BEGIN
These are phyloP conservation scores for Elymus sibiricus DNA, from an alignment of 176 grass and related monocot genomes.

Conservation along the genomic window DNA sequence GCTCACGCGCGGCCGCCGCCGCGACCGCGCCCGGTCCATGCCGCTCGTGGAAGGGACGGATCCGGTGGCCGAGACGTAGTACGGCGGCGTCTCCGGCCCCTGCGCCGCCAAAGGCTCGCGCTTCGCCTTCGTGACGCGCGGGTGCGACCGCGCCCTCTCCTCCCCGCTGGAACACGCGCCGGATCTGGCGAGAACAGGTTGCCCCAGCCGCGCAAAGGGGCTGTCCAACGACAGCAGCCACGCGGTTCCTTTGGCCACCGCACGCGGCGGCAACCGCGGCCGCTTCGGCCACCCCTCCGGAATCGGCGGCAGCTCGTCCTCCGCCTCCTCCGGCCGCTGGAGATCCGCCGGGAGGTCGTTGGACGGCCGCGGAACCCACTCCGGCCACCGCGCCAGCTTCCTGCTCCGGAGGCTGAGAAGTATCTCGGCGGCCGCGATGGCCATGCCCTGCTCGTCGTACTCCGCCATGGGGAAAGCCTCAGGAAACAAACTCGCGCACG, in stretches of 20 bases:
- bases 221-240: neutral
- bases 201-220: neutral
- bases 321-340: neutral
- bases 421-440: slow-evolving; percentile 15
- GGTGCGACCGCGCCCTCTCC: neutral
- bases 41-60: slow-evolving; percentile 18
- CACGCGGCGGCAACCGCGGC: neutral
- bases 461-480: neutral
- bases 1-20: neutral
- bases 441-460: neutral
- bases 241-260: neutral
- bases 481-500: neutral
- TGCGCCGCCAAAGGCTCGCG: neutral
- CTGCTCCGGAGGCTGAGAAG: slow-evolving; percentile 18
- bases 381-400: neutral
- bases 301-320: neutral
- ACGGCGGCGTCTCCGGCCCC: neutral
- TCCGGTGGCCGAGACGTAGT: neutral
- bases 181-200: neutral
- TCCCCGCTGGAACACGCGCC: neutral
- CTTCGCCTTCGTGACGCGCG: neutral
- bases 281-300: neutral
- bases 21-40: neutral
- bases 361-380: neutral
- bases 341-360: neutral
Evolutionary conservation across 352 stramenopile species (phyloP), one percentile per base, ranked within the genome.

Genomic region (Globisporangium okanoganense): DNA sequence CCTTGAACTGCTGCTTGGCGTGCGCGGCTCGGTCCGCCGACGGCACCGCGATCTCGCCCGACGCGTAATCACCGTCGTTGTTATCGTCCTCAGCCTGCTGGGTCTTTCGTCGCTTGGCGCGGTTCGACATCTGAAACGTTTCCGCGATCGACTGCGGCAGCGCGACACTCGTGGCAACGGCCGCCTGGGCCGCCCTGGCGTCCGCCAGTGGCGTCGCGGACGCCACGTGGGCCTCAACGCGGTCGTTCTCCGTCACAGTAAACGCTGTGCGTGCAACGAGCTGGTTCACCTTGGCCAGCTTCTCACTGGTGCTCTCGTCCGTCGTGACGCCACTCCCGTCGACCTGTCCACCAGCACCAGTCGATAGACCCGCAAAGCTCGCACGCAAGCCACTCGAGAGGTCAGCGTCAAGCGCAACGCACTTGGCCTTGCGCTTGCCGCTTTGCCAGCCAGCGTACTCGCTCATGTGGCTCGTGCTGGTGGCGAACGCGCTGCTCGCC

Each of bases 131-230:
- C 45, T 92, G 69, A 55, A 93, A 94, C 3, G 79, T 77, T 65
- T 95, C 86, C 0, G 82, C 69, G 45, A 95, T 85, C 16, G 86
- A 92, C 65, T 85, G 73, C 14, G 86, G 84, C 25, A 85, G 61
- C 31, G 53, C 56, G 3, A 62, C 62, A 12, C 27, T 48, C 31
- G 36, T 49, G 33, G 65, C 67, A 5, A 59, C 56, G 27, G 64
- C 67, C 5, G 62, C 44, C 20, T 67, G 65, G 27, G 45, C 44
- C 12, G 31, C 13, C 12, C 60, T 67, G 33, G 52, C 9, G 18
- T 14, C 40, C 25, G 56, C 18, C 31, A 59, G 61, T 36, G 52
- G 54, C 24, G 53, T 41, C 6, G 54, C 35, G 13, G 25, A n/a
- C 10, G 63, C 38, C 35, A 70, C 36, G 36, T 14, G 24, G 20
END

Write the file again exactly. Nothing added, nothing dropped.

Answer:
These are phyloP conservation scores for Elymus sibiricus DNA, from an alignment of 176 grass and related monocot genomes.

Conservation along the genomic window DNA sequence GCTCACGCGCGGCCGCCGCCGCGACCGCGCCCGGTCCATGCCGCTCGTGGAAGGGACGGATCCGGTGGCCGAGACGTAGTACGGCGGCGTCTCCGGCCCCTGCGCCGCCAAAGGCTCGCGCTTCGCCTTCGTGACGCGCGGGTGCGACCGCGCCCTCTCCTCCCCGCTGGAACACGCGCCGGATCTGGCGAGAACAGGTTGCCCCAGCCGCGCAAAGGGGCTGTCCAACGACAGCAGCCACGCGGTTCCTTTGGCCACCGCACGCGGCGGCAACCGCGGCCGCTTCGGCCACCCCTCCGGAATCGGCGGCAGCTCGTCCTCCGCCTCCTCCGGCCGCTGGAGATCCGCCGGGAGGTCGTTGGACGGCCGCGGAACCCACTCCGGCCACCGCGCCAGCTTCCTGCTCCGGAGGCTGAGAAGTATCTCGGCGGCCGCGATGGCCATGCCCTGCTCGTCGTACTCCGCCATGGGGAAAGCCTCAGGAAACAAACTCGCGCACG, in stretches of 20 bases:
- bases 221-240: neutral
- bases 201-220: neutral
- bases 321-340: neutral
- bases 421-440: slow-evolving; percentile 15
- GGTGCGACCGCGCCCTCTCC: neutral
- bases 41-60: slow-evolving; percentile 18
- CACGCGGCGGCAACCGCGGC: neutral
- bases 461-480: neutral
- bases 1-20: neutral
- bases 441-460: neutral
- bases 241-260: neutral
- bases 481-500: neutral
- TGCGCCGCCAAAGGCTCGCG: neutral
- CTGCTCCGGAGGCTGAGAAG: slow-evolving; percentile 18
- bases 381-400: neutral
- bases 301-320: neutral
- ACGGCGGCGTCTCCGGCCCC: neutral
- TCCGGTGGCCGAGACGTAGT: neutral
- bases 181-200: neutral
- TCCCCGCTGGAACACGCGCC: neutral
- CTTCGCCTTCGTGACGCGCG: neutral
- bases 281-300: neutral
- bases 21-40: neutral
- bases 361-380: neutral
- bases 341-360: neutral
Evolutionary conservation across 352 stramenopile species (phyloP), one percentile per base, ranked within the genome.

Genomic region (Globisporangium okanoganense): DNA sequence CCTTGAACTGCTGCTTGGCGTGCGCGGCTCGGTCCGCCGACGGCACCGCGATCTCGCCCGACGCGTAATCACCGTCGTTGTTATCGTCCTCAGCCTGCTGGGTCTTTCGTCGCTTGGCGCGGTTCGACATCTGAAACGTTTCCGCGATCGACTGCGGCAGCGCGACACTCGTGGCAACGGCCGCCTGGGCCGCCCTGGCGTCCGCCAGTGGCGTCGCGGACGCCACGTGGGCCTCAACGCGGTCGTTCTCCGTCACAGTAAACGCTGTGCGTGCAACGAGCTGGTTCACCTTGGCCAGCTTCTCACTGGTGCTCTCGTCCGTCGTGACGCCACTCCCGTCGACCTGTCCACCAGCACCAGTCGATAGACCCGCAAAGCTCGCACGCAAGCCACTCGAGAGGTCAGCGTCAAGCGCAACGCACTTGGCCTTGCGCTTGCCGCTTTGCCAGCCAGCGTACTCGCTCATGTGGCTCGTGCTGGTGGCGAACGCGCTGCTCGCC

Each of bases 131-230:
- C 45, T 92, G 69, A 55, A 93, A 94, C 3, G 79, T 77, T 65
- T 95, C 86, C 0, G 82, C 69, G 45, A 95, T 85, C 16, G 86
- A 92, C 65, T 85, G 73, C 14, G 86, G 84, C 25, A 85, G 61
- C 31, G 53, C 56, G 3, A 62, C 62, A 12, C 27, T 48, C 31
- G 36, T 49, G 33, G 65, C 67, A 5, A 59, C 56, G 27, G 64
- C 67, C 5, G 62, C 44, C 20, T 67, G 65, G 27, G 45, C 44
- C 12, G 31, C 13, C 12, C 60, T 67, G 33, G 52, C 9, G 18
- T 14, C 40, C 25, G 56, C 18, C 31, A 59, G 61, T 36, G 52
- G 54, C 24, G 53, T 41, C 6, G 54, C 35, G 13, G 25, A n/a
- C 10, G 63, C 38, C 35, A 70, C 36, G 36, T 14, G 24, G 20